In its 91-page complaint filed on June 20, 2019, not only does Sonos assert that Bluesound copied their product lineup and imitated the look and feel of Sonos’ products and marketing style, Sonos also asserts seven of its patents related to adjusting volume levels in a multi-zone system, synchronizing audio playback among independently clocked digital data processing devices, providing audio in a multi-channel listening environment, transferring playback of multimedia content from a control device to a zone group, controlling an audio amplifier based on packet type, and smart in-line processing. To bolster its claims of willful infringement, Sonos includes detailed claim charts for each asserted patent that illustrate how Bluesound products allegedly align with various protected claims of Sonos’ asserted patents. Sonos further includes excerpts from various media outlets such as Digital Trends that, over the years, have observed how Bluesound has “merely copied Sonos,” has “gone out of its ways to mimic Sonos’ products,” and has “imitated the look and feel of Sonos’ products and marketing style.” In addition to a finding of willful infringement, Sonos also seeks an injunction on Bluesound’s PULSE line of wireless audio products, and a judgment that the case is exceptional thereby entitling Sonos to enhanced damages.
In its defense, while it is still early and Bluesound has yet to file an answer or counter lawsuit, Lenbrook—owner of the Bluesound brand—has released a statement asserting how the Bluesound ecosystem of audio products and technology is a result of “40 years of internal or contracted Lenbrook know-how in the areas of amplification, acoustics, and connected audio.” The statement further asserts that Bluesound’s “high resolution audio capabilities substantively differentiates Lenbrook’s products from those of Sonos and many other of Sonos’ actual direct competitors.”
This is not the first time Sonos has asserted its patent portfolio against a competitor. In fact, two of the seven asserted patents in this case have been previously successfully asserted against Sonos competitor Denon. Specifically, in a devastating blow to Denon during its highly watched intellectual property battle against Sonos, not only did a jury rule against Denon on three of four patent infringement claims brought by Sonos and order Denon to pay nearly $2 million in damages, but in an uncommon move, a judge ruled that three of the nine patents Denon asserted against Sonos in its counter infringement lawsuit invalid under Section 101 of the Patent Statute. While the outcome in the Denon litigation may not be a predictor of what is in store for Bluesound, at the very least it is another indicator of the strength and quality of Sonos’ patent portfolio.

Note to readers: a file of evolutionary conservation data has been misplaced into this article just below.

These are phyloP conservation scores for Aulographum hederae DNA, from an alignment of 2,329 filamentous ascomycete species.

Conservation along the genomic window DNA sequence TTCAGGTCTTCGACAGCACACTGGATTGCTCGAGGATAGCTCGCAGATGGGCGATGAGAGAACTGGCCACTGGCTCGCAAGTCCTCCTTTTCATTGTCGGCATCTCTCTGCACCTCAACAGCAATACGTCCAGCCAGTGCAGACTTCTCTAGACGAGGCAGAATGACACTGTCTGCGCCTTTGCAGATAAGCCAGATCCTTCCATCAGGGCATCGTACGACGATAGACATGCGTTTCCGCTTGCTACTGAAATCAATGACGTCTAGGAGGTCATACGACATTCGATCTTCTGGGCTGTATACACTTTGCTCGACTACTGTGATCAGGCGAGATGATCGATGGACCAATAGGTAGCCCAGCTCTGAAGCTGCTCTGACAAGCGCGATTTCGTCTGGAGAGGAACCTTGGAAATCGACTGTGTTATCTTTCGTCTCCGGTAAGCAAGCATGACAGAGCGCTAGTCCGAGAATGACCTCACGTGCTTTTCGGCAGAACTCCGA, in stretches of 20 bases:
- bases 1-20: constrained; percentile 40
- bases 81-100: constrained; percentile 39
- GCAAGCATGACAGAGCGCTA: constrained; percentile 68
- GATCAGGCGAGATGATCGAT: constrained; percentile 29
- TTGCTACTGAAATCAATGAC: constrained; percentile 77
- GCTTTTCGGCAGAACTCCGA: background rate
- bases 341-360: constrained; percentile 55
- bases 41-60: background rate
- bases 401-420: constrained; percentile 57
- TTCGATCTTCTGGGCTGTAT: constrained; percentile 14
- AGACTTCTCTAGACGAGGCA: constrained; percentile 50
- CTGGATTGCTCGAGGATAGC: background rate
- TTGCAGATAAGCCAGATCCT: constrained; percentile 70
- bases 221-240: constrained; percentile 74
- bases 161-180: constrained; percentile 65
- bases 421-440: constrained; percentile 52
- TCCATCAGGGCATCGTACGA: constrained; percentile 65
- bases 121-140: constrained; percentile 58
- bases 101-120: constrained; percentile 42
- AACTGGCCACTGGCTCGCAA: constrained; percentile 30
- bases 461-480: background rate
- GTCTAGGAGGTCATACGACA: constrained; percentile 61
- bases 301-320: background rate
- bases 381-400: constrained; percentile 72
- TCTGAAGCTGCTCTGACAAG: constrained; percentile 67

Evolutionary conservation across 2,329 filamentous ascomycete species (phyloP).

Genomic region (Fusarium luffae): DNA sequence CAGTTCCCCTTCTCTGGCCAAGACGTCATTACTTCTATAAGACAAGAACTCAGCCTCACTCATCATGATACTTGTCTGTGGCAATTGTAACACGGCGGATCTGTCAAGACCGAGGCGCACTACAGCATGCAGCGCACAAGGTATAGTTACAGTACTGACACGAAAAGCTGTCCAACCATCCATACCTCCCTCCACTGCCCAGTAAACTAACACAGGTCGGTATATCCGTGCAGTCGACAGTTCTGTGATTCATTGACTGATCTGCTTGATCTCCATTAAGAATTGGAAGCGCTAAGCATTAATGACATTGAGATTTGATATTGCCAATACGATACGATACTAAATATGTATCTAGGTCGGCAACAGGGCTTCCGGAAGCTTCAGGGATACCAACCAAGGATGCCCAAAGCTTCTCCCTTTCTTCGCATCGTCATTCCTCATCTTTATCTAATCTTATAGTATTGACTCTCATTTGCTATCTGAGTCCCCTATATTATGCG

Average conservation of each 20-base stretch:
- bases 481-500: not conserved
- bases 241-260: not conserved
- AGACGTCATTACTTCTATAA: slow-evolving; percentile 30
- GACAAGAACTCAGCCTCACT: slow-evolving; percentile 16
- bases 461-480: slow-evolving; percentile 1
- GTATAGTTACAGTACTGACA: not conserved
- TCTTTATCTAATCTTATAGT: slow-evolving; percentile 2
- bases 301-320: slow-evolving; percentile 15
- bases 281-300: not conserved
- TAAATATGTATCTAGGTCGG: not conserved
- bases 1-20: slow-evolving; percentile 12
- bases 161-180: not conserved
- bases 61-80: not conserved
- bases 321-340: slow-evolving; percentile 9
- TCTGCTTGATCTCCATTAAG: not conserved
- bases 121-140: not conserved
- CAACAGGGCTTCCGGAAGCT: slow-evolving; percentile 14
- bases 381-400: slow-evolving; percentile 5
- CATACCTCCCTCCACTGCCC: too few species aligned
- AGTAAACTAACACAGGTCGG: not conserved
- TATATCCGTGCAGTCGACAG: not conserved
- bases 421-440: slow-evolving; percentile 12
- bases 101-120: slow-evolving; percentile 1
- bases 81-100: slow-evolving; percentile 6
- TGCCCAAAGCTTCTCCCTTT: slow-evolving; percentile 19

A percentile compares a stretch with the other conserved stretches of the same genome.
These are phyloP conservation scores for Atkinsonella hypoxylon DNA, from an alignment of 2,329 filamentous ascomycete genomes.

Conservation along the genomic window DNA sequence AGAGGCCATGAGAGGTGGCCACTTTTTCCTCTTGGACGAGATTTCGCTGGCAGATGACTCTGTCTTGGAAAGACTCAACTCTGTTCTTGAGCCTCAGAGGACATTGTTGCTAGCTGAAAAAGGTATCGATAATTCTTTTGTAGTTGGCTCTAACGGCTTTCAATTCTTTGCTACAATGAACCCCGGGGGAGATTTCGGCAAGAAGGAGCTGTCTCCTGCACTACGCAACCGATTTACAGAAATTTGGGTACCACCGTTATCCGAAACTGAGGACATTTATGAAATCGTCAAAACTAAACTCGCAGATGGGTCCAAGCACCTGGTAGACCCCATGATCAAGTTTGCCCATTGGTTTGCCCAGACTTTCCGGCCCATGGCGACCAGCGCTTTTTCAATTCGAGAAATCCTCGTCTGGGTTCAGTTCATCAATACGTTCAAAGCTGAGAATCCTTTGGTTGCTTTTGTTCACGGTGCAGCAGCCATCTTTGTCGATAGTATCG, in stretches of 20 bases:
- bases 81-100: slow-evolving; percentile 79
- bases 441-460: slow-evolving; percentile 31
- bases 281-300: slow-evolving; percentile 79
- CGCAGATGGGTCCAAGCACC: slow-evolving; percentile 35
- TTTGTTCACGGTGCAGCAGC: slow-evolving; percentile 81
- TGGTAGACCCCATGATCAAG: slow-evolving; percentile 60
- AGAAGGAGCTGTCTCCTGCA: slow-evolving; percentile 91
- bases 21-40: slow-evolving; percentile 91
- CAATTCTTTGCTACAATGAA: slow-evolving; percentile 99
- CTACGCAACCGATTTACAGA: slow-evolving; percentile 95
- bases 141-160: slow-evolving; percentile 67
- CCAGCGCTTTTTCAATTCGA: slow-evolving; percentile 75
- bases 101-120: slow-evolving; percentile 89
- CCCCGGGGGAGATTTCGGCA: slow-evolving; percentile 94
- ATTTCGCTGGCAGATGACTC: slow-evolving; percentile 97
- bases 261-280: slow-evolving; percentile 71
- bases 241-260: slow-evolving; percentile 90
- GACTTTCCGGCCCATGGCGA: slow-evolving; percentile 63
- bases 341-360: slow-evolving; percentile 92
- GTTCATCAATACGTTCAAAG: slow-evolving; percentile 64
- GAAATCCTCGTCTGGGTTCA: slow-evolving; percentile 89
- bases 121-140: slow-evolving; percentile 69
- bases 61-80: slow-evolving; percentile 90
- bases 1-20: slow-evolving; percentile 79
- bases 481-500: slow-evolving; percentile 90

Unlike the majority of patent lawsuits in the High-Tech space that are initiated by patent trolls, both this lawsuit and the lawsuit against Denon are two increasingly common examples of an operating company enforcing its patent rights against alleged infringers. With the growing adoption of smart homes and implementation of connected devices (Internet of Things), the global wireless audio market is projected to reach just south of $40 billion by 2025. It is understandable, then, why both Sonos and Bluesound are jockeying to be in the best position possible heading into the future in a field teeming with innovative companies. What is probably on many consumers’ minds, though, is whether this litigation will prevent Bluesound from continued sale of its award-wining PULSE line of audio products. For that answer, though, only time will tell.